Things are changing quickly at OpenAI; which is becoming par for the course in the software world.
November 21, 2023
Its been an eventful and an emotional week for everyone at OpenAI.
The generative AI pioneer fired its co-founder Sam Altman on Friday. Within 24 hours, its Chairman and top lieutenants had all quit. By the end of the weekend, more than 90% of its employees have threatened to do the same. Now Altman’s been hired by Microsoft (Nasdaq: MSFT) and he might take those key employees with him. Meanwhile, OpenAI’s Board is in chaos and is now begging Sam to rejoin them again.
That sequence of events will make your head spin. Talent migrates across the software world at a breakneck speed, and the chess board can be rearranged extremely quickly.
To illustrate further, just take a look at this timeline — which shows how long it took for the software world’s greatest disruptors to reach 1 million users:
Netflix (Nasdaq: NFLX) is the OG of disruption. Nearly a quarter century ago, it offered a paid subscription service that would mail DVDs directly to your door (and then later stream them directly into your living room). Customers swapped out their Blockbuster memberships for the Netflix subscription, and the company reached one million paying users around 3 1/2 years later.
The aftermath of the dot-com bubble was terrible for the Nasdaq but was incredible for digital technologies. Mobile device adoption and cloud computing made it much easier for software companies to launch new apps and immediately get them into the hands of customers. The time required to reach one million users fell from years to months.
And then last year, something incredible happened. OpenAI unleashed its AI-powered chatbot, “ChatGPT”, to the world. It spread like digital wildfire. After launch in November 2022, it had amassed one million users in a period of only 5 days. Just one year later, it now has more than 180 million unique active users all around the world.
GPT raised the bar on how quickly new users could be acquired. And as you’d expect, its competitors frantically scrambled to respond.
Alphabet had already been working on AI for decade, though it quickly incorporated its own generative AI to supplement its existing search platform. Meta Platforms (Nasdaq: META) introduced LLaMA as an open-source option for developers who wanted to build on a smaller and less expensive model.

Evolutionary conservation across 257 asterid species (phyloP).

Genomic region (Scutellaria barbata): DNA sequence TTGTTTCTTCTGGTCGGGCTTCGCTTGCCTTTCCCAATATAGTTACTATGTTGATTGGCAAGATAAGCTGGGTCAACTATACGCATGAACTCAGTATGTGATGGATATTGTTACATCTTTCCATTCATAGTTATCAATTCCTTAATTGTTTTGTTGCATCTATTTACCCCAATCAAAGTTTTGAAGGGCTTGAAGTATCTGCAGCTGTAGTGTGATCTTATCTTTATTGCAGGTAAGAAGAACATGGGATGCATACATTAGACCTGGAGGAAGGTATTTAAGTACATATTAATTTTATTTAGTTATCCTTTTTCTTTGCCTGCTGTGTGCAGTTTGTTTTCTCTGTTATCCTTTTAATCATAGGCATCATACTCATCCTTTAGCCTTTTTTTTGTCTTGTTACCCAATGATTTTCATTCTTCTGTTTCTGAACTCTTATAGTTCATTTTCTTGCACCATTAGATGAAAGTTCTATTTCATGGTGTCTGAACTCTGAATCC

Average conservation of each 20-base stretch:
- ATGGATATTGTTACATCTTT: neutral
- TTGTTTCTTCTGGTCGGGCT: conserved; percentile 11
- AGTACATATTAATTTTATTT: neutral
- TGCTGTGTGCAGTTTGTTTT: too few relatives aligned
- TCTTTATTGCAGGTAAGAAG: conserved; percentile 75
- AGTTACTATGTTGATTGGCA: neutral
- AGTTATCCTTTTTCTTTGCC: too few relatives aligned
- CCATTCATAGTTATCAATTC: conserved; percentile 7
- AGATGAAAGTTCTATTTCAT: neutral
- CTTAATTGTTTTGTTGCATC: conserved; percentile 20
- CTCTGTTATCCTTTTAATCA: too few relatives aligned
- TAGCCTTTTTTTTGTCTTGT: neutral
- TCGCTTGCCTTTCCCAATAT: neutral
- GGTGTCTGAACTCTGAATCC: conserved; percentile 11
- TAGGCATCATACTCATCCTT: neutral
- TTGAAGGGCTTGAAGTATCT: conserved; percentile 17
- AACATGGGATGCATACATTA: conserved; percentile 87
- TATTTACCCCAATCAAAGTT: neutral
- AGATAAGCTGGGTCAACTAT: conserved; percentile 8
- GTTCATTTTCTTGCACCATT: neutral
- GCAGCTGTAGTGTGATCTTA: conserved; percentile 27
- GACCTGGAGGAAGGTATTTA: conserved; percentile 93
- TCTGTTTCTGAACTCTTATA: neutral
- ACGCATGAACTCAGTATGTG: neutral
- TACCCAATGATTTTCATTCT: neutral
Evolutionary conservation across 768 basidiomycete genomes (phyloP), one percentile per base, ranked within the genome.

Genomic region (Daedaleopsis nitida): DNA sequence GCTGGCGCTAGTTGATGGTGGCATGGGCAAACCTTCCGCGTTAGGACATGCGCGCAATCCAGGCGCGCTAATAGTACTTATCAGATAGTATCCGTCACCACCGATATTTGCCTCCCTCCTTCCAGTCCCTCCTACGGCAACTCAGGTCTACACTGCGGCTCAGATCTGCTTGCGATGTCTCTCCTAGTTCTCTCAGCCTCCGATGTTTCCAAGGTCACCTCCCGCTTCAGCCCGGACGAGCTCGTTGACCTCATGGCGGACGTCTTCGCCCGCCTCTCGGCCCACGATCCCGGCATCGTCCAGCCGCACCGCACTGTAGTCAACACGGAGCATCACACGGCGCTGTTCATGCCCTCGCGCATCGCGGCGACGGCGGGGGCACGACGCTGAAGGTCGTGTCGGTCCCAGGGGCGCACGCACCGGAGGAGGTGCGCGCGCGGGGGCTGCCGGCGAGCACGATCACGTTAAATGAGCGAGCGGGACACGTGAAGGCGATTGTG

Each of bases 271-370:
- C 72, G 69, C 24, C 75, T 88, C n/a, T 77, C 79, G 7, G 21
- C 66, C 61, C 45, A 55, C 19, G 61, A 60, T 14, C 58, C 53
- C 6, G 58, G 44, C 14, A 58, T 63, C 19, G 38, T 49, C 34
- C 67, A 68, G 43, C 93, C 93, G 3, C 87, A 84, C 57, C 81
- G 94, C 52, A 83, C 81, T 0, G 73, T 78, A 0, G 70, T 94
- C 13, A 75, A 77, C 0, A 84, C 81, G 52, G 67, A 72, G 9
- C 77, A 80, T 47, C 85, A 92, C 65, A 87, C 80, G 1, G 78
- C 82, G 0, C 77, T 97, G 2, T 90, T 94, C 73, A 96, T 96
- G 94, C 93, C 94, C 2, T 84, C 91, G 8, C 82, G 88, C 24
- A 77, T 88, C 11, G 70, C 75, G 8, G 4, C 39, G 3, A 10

It suddenly felt like everyone had their own LLM. And as end users, we had a plethora of options to choose from.
But in the business world, there’s also no free lunch. Each query asked to ChatGPT cost around three cents for it to respond. 180 million users asking questions daily adds up quickly, and OpenAI turned to Microsoft to fund its ambitious growth.
Microsoft hosted GPT on its Azure cloud infrastructure, charging OpenAI for the computing that was required for each query. It also committed up to $10 billion of an equity investment into OpenAI, in order to progress the fundamental research and also to incorporate the models as a “Copilot” addition to its enterprise products like Office and Outlook.
OpenAI’s growth and its popularity skyrocketed, and its nearly-infinite potential wasn’t overlooked by investors. In its most recent funding round, the private company was worth an estimated $86 billion.
Yet despite OpenAI’s accelerating growth and growing popularity, there was a very problematic elephant in the room.
The company was originally founded eight years prior, as a non-profit whose mission was to develop a safe and efficient artificial general intelligence.
It wanted to serve the interests of humanity, and had already pivoted its strategy multiple times — from gaming to robots and now to large language models.
Several employees, including its co-founder and chief scientist Ilya Sutskever, believed it was growing much too quickly. Rather than plowing full-steam ahead into enterprise and global deployment, perhaps it was more important to double-down on the “safe” part of its stated mission. After all, the dangers of AI’s biases could cause harm if they weren’t accounted for — and this attracting an increasing level of regularity scrutiny.
That rift between those wanting slow and steady growth and breakneck-speed global growth grew wider over time. It became clear that the divisions of the company were not, in fact, being worked out constructively.
Which is what led us to the events of this following week. Ilya called Sam to an impromptu meeting and then fired him. Sam brought his team and his talents to Microsoft, who is now a bit less confident in its relationship with OpenAI. The first domino fell, and it caused a chain reaction that resulted in a nuclear-scale implosion.
This is a story that will be talked about for years, involving dozens of key stakeholders and a ton of moving parts.
Perhaps the most important reminder is that OpenAI is worth $86 billion, yet it only has 770 employees. The company grew faster than its internal controls and leadership strategy could keep up with.
We’ve seen implosions like this before. The bankruptcies of WeWork and Sam Bankman-Fried’s FTX immediately come to mind.
And while software is nearly-infinitely scalable and represents one of the most exciting industries to invest in, its fortunes can be lost just as quickly as they’re made.
Investors traveling at light speed should expect a bumpy ride. Make sure your spacecraft has a pretty secure seatbelt.
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